On Friday's PBS NewsHour, David Brooks, who is somehow described as the Republican or conservative half of the pundit panel, dismissed the ascent of men liked by the conservative movement as the worst kind of public servants, the C or D level of Republican aides, because they're too ideological. Larry Kudlow is just the "worst," and John Bolton is "anything but neutral on anything." 



CNN International host Christiane Amanpour -- whose show is simulcast now on PBS stations -- lit into "homophobia" in the Catholic Church and all "Abrahamic faiths" in her Tuesday show. Her guest was Father James Martin, a controversial figure whose book is touted for showing "how the Rosary and the rainbow flag can peacefully meet one another." Amanpour said Pope Francis faced "a massive tsunami from the traditionalist wing."



The PBS NewsHour gave California’s top Democrats almost nine minutes on Wednesday night to attack President Trump and Attorney General Jeff Sessions as liars in a “cesspool of mendacity,” suggesting Sessions was an "authoritarian" using “Gestapo” tactics. Woodruff didn’t protest at any moment in this set of attacks that Brown was too uncivil. Last year, NewsHour executive producer Sara Just claimed “We aim for more light than heat,” and “We’re not trying to set up a false sense of combativeness."



Following Sunday night’s Academy Awards being filled with nasty left-wing political rhetoric, on NBC’s Megyn Kelly Today on Monday, anchor Megyn Kelly and her panel of guests absurdly praised the Oscars for being “pretty much free of partisan attacks.” Apparently they forgot how host Jimmy Kimmel set the tone of the night by declaring: “We make films to upset Mike Pence.”



The same network that touts just one regular “conservative” analyst, David Brooks --- who many would argue isn’t even really a conservative --- announced Wednesday that they were launching a "conservative" political talk show, debuting April 13. Called In Principle, the PBS show will reportedly follow in the style of William F. Buckley’s Firing Line, which aired from 1966 to 1999.



The indictment of 13 Russians and three companies for allegedly creating a “sophisticated network designed to subvert the 2016 election and to support the Trump campaign” is only half the story. While the Justice Department targeted foreign influence, others could have easily said something about the role U.S. media played in influencing the election’s outcome. While not criminal, the U.S. media should at least be shamed for its unrestrained bias for and against both left and right.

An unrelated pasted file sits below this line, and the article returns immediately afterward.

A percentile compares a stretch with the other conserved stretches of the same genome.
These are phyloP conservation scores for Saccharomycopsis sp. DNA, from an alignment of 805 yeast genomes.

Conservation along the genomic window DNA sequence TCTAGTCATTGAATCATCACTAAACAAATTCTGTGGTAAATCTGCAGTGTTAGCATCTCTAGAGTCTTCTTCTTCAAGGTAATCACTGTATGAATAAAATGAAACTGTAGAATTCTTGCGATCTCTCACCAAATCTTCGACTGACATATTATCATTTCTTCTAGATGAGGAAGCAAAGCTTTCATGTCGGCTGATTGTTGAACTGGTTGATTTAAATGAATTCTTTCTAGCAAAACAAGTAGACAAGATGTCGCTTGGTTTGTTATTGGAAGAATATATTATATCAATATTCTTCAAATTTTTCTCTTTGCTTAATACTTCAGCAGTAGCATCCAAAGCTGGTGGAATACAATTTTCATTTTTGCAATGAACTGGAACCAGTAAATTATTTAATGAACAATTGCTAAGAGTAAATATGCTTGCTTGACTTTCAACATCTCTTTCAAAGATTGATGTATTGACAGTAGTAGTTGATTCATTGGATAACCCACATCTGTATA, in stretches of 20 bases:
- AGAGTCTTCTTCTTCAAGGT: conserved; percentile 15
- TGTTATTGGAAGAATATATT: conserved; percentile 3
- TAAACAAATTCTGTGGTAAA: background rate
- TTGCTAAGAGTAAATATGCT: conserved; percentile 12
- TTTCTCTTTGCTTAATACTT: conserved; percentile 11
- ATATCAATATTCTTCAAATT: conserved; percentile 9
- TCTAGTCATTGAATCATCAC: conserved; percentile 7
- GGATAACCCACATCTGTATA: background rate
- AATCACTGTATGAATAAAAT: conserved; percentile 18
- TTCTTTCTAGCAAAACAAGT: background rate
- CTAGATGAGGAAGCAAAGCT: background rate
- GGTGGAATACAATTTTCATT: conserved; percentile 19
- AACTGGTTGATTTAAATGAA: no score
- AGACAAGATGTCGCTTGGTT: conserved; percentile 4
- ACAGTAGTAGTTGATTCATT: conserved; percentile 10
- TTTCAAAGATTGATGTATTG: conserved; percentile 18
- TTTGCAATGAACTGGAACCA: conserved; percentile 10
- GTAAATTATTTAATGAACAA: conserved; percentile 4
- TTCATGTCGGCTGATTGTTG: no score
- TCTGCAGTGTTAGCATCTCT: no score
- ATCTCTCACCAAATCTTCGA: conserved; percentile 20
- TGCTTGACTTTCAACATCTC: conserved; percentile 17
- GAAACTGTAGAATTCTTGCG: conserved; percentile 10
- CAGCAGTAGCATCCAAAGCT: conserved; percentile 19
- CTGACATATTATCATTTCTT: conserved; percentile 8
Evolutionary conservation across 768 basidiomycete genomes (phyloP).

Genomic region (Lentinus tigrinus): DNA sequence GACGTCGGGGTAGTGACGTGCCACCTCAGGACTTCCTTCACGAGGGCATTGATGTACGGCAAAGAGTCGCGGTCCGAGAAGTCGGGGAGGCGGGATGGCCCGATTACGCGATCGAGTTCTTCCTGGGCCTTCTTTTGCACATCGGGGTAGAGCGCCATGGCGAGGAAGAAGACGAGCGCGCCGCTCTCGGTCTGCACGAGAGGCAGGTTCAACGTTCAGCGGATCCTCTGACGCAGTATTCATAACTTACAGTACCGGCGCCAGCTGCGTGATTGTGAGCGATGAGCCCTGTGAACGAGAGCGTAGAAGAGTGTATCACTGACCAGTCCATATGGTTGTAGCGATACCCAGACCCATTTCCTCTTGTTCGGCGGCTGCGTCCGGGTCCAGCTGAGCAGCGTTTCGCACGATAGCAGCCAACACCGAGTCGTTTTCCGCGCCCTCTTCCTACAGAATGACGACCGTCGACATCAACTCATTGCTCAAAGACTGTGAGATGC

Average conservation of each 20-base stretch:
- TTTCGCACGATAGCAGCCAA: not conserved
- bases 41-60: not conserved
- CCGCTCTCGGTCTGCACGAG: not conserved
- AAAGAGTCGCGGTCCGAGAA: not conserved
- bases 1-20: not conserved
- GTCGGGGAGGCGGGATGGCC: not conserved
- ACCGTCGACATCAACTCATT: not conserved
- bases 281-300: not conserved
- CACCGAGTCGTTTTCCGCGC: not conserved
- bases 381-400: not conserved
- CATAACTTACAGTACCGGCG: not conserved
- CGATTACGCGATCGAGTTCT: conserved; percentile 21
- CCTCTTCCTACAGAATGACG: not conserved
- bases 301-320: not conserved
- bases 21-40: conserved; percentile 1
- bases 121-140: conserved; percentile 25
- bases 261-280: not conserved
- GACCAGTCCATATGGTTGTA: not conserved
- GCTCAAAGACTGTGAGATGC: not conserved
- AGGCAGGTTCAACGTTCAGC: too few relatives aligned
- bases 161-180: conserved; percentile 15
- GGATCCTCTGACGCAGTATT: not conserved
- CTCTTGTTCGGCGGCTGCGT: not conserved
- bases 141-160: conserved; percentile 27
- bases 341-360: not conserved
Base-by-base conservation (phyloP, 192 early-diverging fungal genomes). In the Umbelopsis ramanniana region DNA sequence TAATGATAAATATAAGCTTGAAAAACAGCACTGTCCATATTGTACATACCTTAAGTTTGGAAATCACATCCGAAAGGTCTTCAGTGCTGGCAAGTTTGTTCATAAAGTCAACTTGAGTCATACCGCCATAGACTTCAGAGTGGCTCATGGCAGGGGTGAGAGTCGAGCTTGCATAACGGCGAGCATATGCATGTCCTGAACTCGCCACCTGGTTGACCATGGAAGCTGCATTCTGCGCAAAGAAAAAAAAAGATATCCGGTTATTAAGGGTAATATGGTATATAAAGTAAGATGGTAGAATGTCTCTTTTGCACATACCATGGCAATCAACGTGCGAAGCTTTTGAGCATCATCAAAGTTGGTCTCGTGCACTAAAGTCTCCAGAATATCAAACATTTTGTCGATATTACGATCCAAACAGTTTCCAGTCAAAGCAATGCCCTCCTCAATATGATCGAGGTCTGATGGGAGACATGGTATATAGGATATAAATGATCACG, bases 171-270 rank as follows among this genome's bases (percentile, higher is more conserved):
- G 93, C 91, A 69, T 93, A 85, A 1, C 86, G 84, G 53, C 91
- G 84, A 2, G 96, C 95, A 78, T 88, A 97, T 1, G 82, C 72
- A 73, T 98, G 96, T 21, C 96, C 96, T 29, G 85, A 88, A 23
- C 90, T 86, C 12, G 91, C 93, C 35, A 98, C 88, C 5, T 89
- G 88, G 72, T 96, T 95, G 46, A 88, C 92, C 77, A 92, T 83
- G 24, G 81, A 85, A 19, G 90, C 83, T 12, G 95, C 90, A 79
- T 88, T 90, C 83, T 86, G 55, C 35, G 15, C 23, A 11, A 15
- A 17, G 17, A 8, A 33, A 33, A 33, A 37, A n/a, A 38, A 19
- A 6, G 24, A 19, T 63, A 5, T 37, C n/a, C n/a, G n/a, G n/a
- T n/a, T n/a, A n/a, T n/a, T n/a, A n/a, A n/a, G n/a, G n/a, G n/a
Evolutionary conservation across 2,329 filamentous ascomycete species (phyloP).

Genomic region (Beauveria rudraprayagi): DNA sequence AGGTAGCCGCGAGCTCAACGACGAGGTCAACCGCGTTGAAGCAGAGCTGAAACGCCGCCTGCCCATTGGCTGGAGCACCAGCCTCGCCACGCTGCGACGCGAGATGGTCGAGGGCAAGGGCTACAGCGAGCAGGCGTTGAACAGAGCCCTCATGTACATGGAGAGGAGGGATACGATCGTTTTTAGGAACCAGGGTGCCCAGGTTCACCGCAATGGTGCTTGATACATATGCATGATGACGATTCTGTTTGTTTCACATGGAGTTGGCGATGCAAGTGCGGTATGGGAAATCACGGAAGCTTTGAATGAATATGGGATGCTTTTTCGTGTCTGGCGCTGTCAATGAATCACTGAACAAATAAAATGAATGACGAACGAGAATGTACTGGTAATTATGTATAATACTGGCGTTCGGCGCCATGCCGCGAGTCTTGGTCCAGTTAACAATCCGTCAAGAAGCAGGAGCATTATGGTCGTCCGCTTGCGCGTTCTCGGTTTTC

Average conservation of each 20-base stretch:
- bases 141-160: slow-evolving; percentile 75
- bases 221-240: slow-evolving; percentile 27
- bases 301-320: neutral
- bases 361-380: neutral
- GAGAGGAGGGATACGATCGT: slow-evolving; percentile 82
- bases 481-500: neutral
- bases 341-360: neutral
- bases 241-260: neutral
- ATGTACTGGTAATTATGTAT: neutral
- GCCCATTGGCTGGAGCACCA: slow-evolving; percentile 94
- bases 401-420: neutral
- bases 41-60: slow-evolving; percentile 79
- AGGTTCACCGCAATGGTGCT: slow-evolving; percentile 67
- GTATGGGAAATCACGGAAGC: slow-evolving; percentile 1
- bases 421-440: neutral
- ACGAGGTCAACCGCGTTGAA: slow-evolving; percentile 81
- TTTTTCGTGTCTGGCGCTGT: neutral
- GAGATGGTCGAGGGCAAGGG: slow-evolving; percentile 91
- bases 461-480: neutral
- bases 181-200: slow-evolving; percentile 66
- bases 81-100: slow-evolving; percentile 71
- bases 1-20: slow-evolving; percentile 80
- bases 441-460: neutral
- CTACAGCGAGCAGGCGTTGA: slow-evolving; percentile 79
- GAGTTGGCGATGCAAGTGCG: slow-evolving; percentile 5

President Trump's new budget proposal once again zeroes out funding for public broadcasting, which will probably be ignored. But CNN's Brian Stelter reported the new budget in the same one-sided way that the public broadcasters do. The headline was "PBS denounces Trump's proposed funding cuts (again)." Nowhere in this bubbly little publicity favor was anything new and controversial about PBS, like....sexual assault allegations causing the abrupt end of the long-running Charlie Rose and Tavis Smiley shows.



On Friday's weekly roundup on the PBS Newshour, after analyst David Brooks said the Trump White House has a "perpetual unraveling" of staff, liberal analyst Mark Shields compared it to people trying to escape the Berlin Wall, where escapees were often killed by communist guards. "This White House is resembling nothing as much as East Berlin, in that there's more people trying to get out than there are trying to get in."



On Tuesday, The Washington Post held a series of panel discussions and aired live video around the theme "Americans & The Media: Sorting Fact from Fake News." In one segment, Post political reporter Dan Balz talked to PBS NewsHour anchor Judy Woodruff and Fox Special Report host Bret Baier. Woodruff lamented "an entire industry" that is ripping the media that "holds democracy together." 



On the Monday edition of CNN International's Amanpour on PBS, it was a night of all liberal guests who were given an unchallenged forum to push their views against President Donald Trump and Republicans. After starting off with Planned Parenthood's Cecile Richards, host Christiane Amanpour moved to a segment with E.J. Dionne and Norman Ornstein to discuss DACA, with the guests bemoaning "radically conservative elements" and "hardliners" in the White House.



During the regular "Shields and Brooks" segment on Friday's PBS NewsHour, David Brooks again hit Republicans from the left as the alleged right-leaning New York Times columnist predicted that, if Republicans side with Arkansas Senator Tom Cotton and push to cut immigration, it would be "ruinous for the party." His analysis came after liberal columnist Mark Shields fretted that Democratic Senators running for reelection in red states would be hurt by Democrats shutting down the government over DACA. Brooks agreed that it would hurt Democrats in the short-run, but Republicans would suffer in the long-run.



Your taxpayer-supported news producers at PBS and NPR are presenting their latest poll and pronouncing Trump’s first year flopped with the voters: 53 percent said Year One was a failure, while 45 percent picked Success.  

But break down the numbers by party, and the division is predictable: 87 percent of Democrats pronounced Trump a failure, and 87 percent of Republicans checked the success box. Among independents, it was 50 percent failure, 41 percent success, nine percent unsure.

Naturally, NPR didn’t go anywhere near breaking down the parties. Anchor David Greene and political analyst Domenico Montanaro underlined Bad News: